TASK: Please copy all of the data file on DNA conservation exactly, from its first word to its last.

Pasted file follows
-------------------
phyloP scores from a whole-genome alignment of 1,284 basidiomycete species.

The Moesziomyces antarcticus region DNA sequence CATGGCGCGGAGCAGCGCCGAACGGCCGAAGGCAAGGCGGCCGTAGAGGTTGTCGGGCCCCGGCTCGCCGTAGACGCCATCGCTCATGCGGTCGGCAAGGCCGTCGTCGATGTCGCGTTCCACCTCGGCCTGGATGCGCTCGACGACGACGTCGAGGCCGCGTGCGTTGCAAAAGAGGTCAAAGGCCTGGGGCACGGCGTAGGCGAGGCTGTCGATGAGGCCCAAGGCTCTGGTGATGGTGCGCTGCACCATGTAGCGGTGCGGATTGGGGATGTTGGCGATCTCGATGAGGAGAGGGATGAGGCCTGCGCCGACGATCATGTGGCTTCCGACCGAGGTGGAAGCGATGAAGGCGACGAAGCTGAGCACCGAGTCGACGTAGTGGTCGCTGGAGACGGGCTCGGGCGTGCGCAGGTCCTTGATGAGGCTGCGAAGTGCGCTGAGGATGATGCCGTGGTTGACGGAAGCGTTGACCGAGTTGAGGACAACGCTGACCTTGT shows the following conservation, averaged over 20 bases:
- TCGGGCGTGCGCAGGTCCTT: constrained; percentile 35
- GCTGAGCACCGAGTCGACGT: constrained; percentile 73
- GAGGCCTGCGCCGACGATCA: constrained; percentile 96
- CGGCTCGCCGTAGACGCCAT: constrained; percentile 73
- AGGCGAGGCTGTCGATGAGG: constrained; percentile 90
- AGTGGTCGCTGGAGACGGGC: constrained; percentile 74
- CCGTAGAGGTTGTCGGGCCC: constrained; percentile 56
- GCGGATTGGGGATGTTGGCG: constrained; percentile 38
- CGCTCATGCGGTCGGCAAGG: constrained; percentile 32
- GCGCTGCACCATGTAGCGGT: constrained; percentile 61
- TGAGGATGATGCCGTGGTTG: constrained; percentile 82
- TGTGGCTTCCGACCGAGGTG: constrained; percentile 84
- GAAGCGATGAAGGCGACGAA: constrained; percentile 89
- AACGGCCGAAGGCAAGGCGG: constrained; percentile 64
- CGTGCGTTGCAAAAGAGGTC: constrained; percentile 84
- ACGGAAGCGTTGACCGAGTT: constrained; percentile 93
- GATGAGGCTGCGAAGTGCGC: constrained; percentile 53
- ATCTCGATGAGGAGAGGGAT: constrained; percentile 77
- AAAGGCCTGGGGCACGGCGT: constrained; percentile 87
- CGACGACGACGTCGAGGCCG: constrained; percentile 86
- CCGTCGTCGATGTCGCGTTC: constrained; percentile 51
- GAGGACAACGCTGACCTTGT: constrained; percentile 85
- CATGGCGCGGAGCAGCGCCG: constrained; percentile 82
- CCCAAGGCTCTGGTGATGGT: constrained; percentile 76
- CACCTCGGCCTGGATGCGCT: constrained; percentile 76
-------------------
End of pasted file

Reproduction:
phyloP scores from a whole-genome alignment of 1,284 basidiomycete species.

The Moesziomyces antarcticus region DNA sequence CATGGCGCGGAGCAGCGCCGAACGGCCGAAGGCAAGGCGGCCGTAGAGGTTGTCGGGCCCCGGCTCGCCGTAGACGCCATCGCTCATGCGGTCGGCAAGGCCGTCGTCGATGTCGCGTTCCACCTCGGCCTGGATGCGCTCGACGACGACGTCGAGGCCGCGTGCGTTGCAAAAGAGGTCAAAGGCCTGGGGCACGGCGTAGGCGAGGCTGTCGATGAGGCCCAAGGCTCTGGTGATGGTGCGCTGCACCATGTAGCGGTGCGGATTGGGGATGTTGGCGATCTCGATGAGGAGAGGGATGAGGCCTGCGCCGACGATCATGTGGCTTCCGACCGAGGTGGAAGCGATGAAGGCGACGAAGCTGAGCACCGAGTCGACGTAGTGGTCGCTGGAGACGGGCTCGGGCGTGCGCAGGTCCTTGATGAGGCTGCGAAGTGCGCTGAGGATGATGCCGTGGTTGACGGAAGCGTTGACCGAGTTGAGGACAACGCTGACCTTGT shows the following conservation, averaged over 20 bases:
- TCGGGCGTGCGCAGGTCCTT: constrained; percentile 35
- GCTGAGCACCGAGTCGACGT: constrained; percentile 73
- GAGGCCTGCGCCGACGATCA: constrained; percentile 96
- CGGCTCGCCGTAGACGCCAT: constrained; percentile 73
- AGGCGAGGCTGTCGATGAGG: constrained; percentile 90
- AGTGGTCGCTGGAGACGGGC: constrained; percentile 74
- CCGTAGAGGTTGTCGGGCCC: constrained; percentile 56
- GCGGATTGGGGATGTTGGCG: constrained; percentile 38
- CGCTCATGCGGTCGGCAAGG: constrained; percentile 32
- GCGCTGCACCATGTAGCGGT: constrained; percentile 61
- TGAGGATGATGCCGTGGTTG: constrained; percentile 82
- TGTGGCTTCCGACCGAGGTG: constrained; percentile 84
- GAAGCGATGAAGGCGACGAA: constrained; percentile 89
- AACGGCCGAAGGCAAGGCGG: constrained; percentile 64
- CGTGCGTTGCAAAAGAGGTC: constrained; percentile 84
- ACGGAAGCGTTGACCGAGTT: constrained; percentile 93
- GATGAGGCTGCGAAGTGCGC: constrained; percentile 53
- ATCTCGATGAGGAGAGGGAT: constrained; percentile 77
- AAAGGCCTGGGGCACGGCGT: constrained; percentile 87
- CGACGACGACGTCGAGGCCG: constrained; percentile 86
- CCGTCGTCGATGTCGCGTTC: constrained; percentile 51
- GAGGACAACGCTGACCTTGT: constrained; percentile 85
- CATGGCGCGGAGCAGCGCCG: constrained; percentile 82
- CCCAAGGCTCTGGTGATGGT: constrained; percentile 76
- CACCTCGGCCTGGATGCGCT: constrained; percentile 76